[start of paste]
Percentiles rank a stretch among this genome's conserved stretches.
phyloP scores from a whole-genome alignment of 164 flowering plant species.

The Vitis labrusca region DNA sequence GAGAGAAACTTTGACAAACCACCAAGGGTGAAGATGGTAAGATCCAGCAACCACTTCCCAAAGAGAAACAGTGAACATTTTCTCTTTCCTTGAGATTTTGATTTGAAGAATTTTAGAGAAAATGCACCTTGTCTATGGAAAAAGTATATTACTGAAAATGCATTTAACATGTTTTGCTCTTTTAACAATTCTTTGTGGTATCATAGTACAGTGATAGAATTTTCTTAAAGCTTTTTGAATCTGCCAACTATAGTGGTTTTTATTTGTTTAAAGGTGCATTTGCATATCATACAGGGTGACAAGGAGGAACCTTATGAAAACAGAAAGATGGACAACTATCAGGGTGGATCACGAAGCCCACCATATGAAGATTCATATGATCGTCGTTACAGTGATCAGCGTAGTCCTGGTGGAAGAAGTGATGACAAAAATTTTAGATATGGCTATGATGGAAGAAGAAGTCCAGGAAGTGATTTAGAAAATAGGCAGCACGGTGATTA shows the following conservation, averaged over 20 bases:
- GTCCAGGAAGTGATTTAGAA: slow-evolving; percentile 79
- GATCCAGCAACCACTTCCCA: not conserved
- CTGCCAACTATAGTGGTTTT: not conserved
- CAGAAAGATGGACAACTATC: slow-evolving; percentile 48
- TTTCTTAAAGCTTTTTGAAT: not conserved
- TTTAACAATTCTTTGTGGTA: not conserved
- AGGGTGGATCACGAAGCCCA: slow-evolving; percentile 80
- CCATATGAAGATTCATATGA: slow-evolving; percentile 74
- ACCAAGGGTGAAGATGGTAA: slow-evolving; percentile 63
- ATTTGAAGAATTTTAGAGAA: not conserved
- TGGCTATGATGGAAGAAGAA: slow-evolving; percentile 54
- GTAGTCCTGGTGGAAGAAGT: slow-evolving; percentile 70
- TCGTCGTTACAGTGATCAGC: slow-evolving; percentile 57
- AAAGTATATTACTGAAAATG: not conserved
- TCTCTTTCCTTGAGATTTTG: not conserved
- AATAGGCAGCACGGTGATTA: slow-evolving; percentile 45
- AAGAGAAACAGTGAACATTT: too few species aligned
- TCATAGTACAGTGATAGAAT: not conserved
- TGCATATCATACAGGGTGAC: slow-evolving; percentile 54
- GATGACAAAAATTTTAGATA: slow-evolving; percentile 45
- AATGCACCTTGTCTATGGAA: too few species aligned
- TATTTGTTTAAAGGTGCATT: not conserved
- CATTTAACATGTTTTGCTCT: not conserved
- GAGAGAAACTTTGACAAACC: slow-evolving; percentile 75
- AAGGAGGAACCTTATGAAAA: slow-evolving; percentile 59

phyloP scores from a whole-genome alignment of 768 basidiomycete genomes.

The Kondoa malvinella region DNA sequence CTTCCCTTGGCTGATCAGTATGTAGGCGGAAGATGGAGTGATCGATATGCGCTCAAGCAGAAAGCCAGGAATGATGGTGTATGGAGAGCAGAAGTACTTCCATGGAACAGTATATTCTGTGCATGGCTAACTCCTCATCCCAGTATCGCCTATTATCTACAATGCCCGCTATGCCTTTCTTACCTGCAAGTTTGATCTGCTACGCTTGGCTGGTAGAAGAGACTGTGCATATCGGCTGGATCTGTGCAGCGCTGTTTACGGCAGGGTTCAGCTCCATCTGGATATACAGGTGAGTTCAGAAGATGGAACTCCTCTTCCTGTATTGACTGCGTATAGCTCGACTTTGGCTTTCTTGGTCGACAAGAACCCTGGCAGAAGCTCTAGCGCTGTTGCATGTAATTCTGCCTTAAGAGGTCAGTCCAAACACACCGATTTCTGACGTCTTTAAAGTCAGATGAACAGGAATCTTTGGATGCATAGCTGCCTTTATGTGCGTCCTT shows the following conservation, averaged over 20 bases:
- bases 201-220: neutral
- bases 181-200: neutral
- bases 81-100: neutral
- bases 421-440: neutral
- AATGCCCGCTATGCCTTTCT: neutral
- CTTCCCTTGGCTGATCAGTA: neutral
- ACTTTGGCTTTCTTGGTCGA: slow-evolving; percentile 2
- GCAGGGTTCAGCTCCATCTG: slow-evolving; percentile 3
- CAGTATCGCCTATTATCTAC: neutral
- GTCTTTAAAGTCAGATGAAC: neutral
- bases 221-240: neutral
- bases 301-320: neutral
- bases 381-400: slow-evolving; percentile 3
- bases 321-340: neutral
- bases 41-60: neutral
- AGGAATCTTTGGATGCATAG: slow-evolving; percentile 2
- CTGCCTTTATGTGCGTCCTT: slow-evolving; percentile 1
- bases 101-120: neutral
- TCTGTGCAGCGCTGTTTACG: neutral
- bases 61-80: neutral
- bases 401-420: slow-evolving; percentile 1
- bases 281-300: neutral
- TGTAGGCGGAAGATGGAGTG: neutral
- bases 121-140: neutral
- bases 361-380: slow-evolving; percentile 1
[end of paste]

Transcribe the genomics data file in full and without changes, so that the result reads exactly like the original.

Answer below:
Percentiles rank a stretch among this genome's conserved stretches.
phyloP scores from a whole-genome alignment of 164 flowering plant species.

The Vitis labrusca region DNA sequence GAGAGAAACTTTGACAAACCACCAAGGGTGAAGATGGTAAGATCCAGCAACCACTTCCCAAAGAGAAACAGTGAACATTTTCTCTTTCCTTGAGATTTTGATTTGAAGAATTTTAGAGAAAATGCACCTTGTCTATGGAAAAAGTATATTACTGAAAATGCATTTAACATGTTTTGCTCTTTTAACAATTCTTTGTGGTATCATAGTACAGTGATAGAATTTTCTTAAAGCTTTTTGAATCTGCCAACTATAGTGGTTTTTATTTGTTTAAAGGTGCATTTGCATATCATACAGGGTGACAAGGAGGAACCTTATGAAAACAGAAAGATGGACAACTATCAGGGTGGATCACGAAGCCCACCATATGAAGATTCATATGATCGTCGTTACAGTGATCAGCGTAGTCCTGGTGGAAGAAGTGATGACAAAAATTTTAGATATGGCTATGATGGAAGAAGAAGTCCAGGAAGTGATTTAGAAAATAGGCAGCACGGTGATTA shows the following conservation, averaged over 20 bases:
- GTCCAGGAAGTGATTTAGAA: slow-evolving; percentile 79
- GATCCAGCAACCACTTCCCA: not conserved
- CTGCCAACTATAGTGGTTTT: not conserved
- CAGAAAGATGGACAACTATC: slow-evolving; percentile 48
- TTTCTTAAAGCTTTTTGAAT: not conserved
- TTTAACAATTCTTTGTGGTA: not conserved
- AGGGTGGATCACGAAGCCCA: slow-evolving; percentile 80
- CCATATGAAGATTCATATGA: slow-evolving; percentile 74
- ACCAAGGGTGAAGATGGTAA: slow-evolving; percentile 63
- ATTTGAAGAATTTTAGAGAA: not conserved
- TGGCTATGATGGAAGAAGAA: slow-evolving; percentile 54
- GTAGTCCTGGTGGAAGAAGT: slow-evolving; percentile 70
- TCGTCGTTACAGTGATCAGC: slow-evolving; percentile 57
- AAAGTATATTACTGAAAATG: not conserved
- TCTCTTTCCTTGAGATTTTG: not conserved
- AATAGGCAGCACGGTGATTA: slow-evolving; percentile 45
- AAGAGAAACAGTGAACATTT: too few species aligned
- TCATAGTACAGTGATAGAAT: not conserved
- TGCATATCATACAGGGTGAC: slow-evolving; percentile 54
- GATGACAAAAATTTTAGATA: slow-evolving; percentile 45
- AATGCACCTTGTCTATGGAA: too few species aligned
- TATTTGTTTAAAGGTGCATT: not conserved
- CATTTAACATGTTTTGCTCT: not conserved
- GAGAGAAACTTTGACAAACC: slow-evolving; percentile 75
- AAGGAGGAACCTTATGAAAA: slow-evolving; percentile 59

phyloP scores from a whole-genome alignment of 768 basidiomycete genomes.

The Kondoa malvinella region DNA sequence CTTCCCTTGGCTGATCAGTATGTAGGCGGAAGATGGAGTGATCGATATGCGCTCAAGCAGAAAGCCAGGAATGATGGTGTATGGAGAGCAGAAGTACTTCCATGGAACAGTATATTCTGTGCATGGCTAACTCCTCATCCCAGTATCGCCTATTATCTACAATGCCCGCTATGCCTTTCTTACCTGCAAGTTTGATCTGCTACGCTTGGCTGGTAGAAGAGACTGTGCATATCGGCTGGATCTGTGCAGCGCTGTTTACGGCAGGGTTCAGCTCCATCTGGATATACAGGTGAGTTCAGAAGATGGAACTCCTCTTCCTGTATTGACTGCGTATAGCTCGACTTTGGCTTTCTTGGTCGACAAGAACCCTGGCAGAAGCTCTAGCGCTGTTGCATGTAATTCTGCCTTAAGAGGTCAGTCCAAACACACCGATTTCTGACGTCTTTAAAGTCAGATGAACAGGAATCTTTGGATGCATAGCTGCCTTTATGTGCGTCCTT shows the following conservation, averaged over 20 bases:
- bases 201-220: neutral
- bases 181-200: neutral
- bases 81-100: neutral
- bases 421-440: neutral
- AATGCCCGCTATGCCTTTCT: neutral
- CTTCCCTTGGCTGATCAGTA: neutral
- ACTTTGGCTTTCTTGGTCGA: slow-evolving; percentile 2
- GCAGGGTTCAGCTCCATCTG: slow-evolving; percentile 3
- CAGTATCGCCTATTATCTAC: neutral
- GTCTTTAAAGTCAGATGAAC: neutral
- bases 221-240: neutral
- bases 301-320: neutral
- bases 381-400: slow-evolving; percentile 3
- bases 321-340: neutral
- bases 41-60: neutral
- AGGAATCTTTGGATGCATAG: slow-evolving; percentile 2
- CTGCCTTTATGTGCGTCCTT: slow-evolving; percentile 1
- bases 101-120: neutral
- TCTGTGCAGCGCTGTTTACG: neutral
- bases 61-80: neutral
- bases 401-420: slow-evolving; percentile 1
- bases 281-300: neutral
- TGTAGGCGGAAGATGGAGTG: neutral
- bases 121-140: neutral
- bases 361-380: slow-evolving; percentile 1